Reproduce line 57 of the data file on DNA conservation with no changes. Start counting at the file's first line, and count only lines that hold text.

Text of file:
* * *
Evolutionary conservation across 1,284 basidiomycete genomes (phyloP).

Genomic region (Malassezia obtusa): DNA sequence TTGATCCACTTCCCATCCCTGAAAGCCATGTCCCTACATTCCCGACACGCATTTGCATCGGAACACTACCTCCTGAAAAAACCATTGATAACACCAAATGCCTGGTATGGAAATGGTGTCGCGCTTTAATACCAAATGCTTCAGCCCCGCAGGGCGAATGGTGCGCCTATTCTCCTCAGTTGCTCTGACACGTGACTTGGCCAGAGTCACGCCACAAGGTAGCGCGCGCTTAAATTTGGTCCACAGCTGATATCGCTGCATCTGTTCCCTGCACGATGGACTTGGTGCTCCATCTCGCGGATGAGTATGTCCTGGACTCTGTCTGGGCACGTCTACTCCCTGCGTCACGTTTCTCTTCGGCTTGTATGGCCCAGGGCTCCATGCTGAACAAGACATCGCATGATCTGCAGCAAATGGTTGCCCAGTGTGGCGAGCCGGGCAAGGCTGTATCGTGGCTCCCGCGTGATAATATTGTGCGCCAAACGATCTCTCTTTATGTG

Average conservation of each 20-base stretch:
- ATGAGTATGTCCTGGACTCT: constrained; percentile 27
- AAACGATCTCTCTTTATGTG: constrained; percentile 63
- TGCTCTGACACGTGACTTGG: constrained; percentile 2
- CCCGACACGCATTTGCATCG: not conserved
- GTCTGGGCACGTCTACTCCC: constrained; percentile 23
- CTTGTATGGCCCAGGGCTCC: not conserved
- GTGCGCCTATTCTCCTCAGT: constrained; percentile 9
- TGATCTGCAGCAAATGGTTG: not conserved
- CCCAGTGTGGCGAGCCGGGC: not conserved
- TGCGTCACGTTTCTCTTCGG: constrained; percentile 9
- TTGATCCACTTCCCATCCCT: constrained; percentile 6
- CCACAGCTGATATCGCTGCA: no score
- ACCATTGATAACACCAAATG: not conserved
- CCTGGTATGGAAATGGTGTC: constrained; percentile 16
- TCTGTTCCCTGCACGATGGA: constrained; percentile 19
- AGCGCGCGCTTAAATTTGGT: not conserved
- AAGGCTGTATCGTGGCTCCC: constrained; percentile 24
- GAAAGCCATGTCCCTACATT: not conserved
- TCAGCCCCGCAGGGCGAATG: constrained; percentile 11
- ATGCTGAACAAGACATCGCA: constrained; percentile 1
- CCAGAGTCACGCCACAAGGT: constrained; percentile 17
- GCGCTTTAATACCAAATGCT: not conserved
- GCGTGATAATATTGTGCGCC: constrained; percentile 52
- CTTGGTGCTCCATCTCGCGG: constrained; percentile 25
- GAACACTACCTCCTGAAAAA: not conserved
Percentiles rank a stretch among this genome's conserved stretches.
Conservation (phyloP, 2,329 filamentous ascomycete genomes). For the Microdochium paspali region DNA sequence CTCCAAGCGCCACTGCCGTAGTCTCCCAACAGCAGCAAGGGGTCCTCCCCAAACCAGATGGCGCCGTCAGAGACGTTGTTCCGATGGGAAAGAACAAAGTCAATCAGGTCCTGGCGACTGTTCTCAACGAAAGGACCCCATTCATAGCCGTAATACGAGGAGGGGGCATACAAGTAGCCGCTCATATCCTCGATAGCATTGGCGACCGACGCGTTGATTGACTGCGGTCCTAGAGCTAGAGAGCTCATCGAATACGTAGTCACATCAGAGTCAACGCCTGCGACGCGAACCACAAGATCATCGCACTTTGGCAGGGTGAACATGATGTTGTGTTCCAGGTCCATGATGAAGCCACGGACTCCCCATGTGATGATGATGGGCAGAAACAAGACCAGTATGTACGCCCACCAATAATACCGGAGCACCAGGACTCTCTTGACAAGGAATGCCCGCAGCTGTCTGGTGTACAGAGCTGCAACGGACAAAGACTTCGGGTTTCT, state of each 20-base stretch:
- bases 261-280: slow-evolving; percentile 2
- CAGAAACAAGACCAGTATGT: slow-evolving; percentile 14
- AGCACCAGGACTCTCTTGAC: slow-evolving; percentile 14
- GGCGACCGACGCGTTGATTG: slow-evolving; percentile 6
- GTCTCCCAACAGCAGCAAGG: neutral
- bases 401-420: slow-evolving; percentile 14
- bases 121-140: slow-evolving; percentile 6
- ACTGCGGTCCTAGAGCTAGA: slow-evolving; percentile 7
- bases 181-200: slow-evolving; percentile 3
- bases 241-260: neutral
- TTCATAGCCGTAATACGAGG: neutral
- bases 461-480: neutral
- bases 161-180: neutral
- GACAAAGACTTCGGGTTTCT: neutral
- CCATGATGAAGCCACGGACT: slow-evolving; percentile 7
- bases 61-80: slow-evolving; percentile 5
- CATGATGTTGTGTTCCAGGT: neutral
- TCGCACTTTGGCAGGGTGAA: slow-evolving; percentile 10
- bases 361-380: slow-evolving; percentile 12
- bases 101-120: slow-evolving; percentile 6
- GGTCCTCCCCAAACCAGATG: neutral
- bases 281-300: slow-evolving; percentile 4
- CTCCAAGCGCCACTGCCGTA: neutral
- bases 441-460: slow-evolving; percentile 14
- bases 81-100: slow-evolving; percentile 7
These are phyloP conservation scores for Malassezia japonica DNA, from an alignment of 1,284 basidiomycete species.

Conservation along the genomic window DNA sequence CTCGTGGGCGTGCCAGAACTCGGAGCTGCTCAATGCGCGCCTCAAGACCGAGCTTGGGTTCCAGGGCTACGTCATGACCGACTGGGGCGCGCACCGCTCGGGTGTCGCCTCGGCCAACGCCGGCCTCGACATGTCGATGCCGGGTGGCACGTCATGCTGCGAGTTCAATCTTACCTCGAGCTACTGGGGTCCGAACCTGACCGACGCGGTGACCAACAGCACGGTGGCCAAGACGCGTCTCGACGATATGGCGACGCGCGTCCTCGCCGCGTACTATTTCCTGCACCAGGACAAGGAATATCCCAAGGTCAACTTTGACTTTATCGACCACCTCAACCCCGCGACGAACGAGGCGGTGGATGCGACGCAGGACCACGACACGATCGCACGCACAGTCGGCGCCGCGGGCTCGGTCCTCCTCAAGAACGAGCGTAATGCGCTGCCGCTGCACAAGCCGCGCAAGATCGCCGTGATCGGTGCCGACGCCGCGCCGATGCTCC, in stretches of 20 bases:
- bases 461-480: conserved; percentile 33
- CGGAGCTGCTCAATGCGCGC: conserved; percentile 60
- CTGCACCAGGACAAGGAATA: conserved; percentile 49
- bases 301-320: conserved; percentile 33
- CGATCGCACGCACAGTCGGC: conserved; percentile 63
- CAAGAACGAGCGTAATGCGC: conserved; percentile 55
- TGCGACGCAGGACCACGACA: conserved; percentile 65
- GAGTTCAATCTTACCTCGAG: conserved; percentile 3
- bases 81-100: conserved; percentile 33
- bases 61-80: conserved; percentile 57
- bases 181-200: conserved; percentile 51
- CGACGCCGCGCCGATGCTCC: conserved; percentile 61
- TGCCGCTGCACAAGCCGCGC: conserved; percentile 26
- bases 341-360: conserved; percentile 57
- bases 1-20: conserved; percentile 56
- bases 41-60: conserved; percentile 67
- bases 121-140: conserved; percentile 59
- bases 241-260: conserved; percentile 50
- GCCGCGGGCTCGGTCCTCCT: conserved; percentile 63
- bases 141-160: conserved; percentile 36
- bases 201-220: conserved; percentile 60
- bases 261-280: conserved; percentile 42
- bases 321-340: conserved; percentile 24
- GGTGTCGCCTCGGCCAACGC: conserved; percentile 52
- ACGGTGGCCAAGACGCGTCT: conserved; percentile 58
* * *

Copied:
Conservation along the genomic window DNA sequence CTCGTGGGCGTGCCAGAACTCGGAGCTGCTCAATGCGCGCCTCAAGACCGAGCTTGGGTTCCAGGGCTACGTCATGACCGACTGGGGCGCGCACCGCTCGGGTGTCGCCTCGGCCAACGCCGGCCTCGACATGTCGATGCCGGGTGGCACGTCATGCTGCGAGTTCAATCTTACCTCGAGCTACTGGGGTCCGAACCTGACCGACGCGGTGACCAACAGCACGGTGGCCAAGACGCGTCTCGACGATATGGCGACGCGCGTCCTCGCCGCGTACTATTTCCTGCACCAGGACAAGGAATATCCCAAGGTCAACTTTGACTTTATCGACCACCTCAACCCCGCGACGAACGAGGCGGTGGATGCGACGCAGGACCACGACACGATCGCACGCACAGTCGGCGCCGCGGGCTCGGTCCTCCTCAAGAACGAGCGTAATGCGCTGCCGCTGCACAAGCCGCGCAAGATCGCCGTGATCGGTGCCGACGCCGCGCCGATGCTCC, in stretches of 20 bases: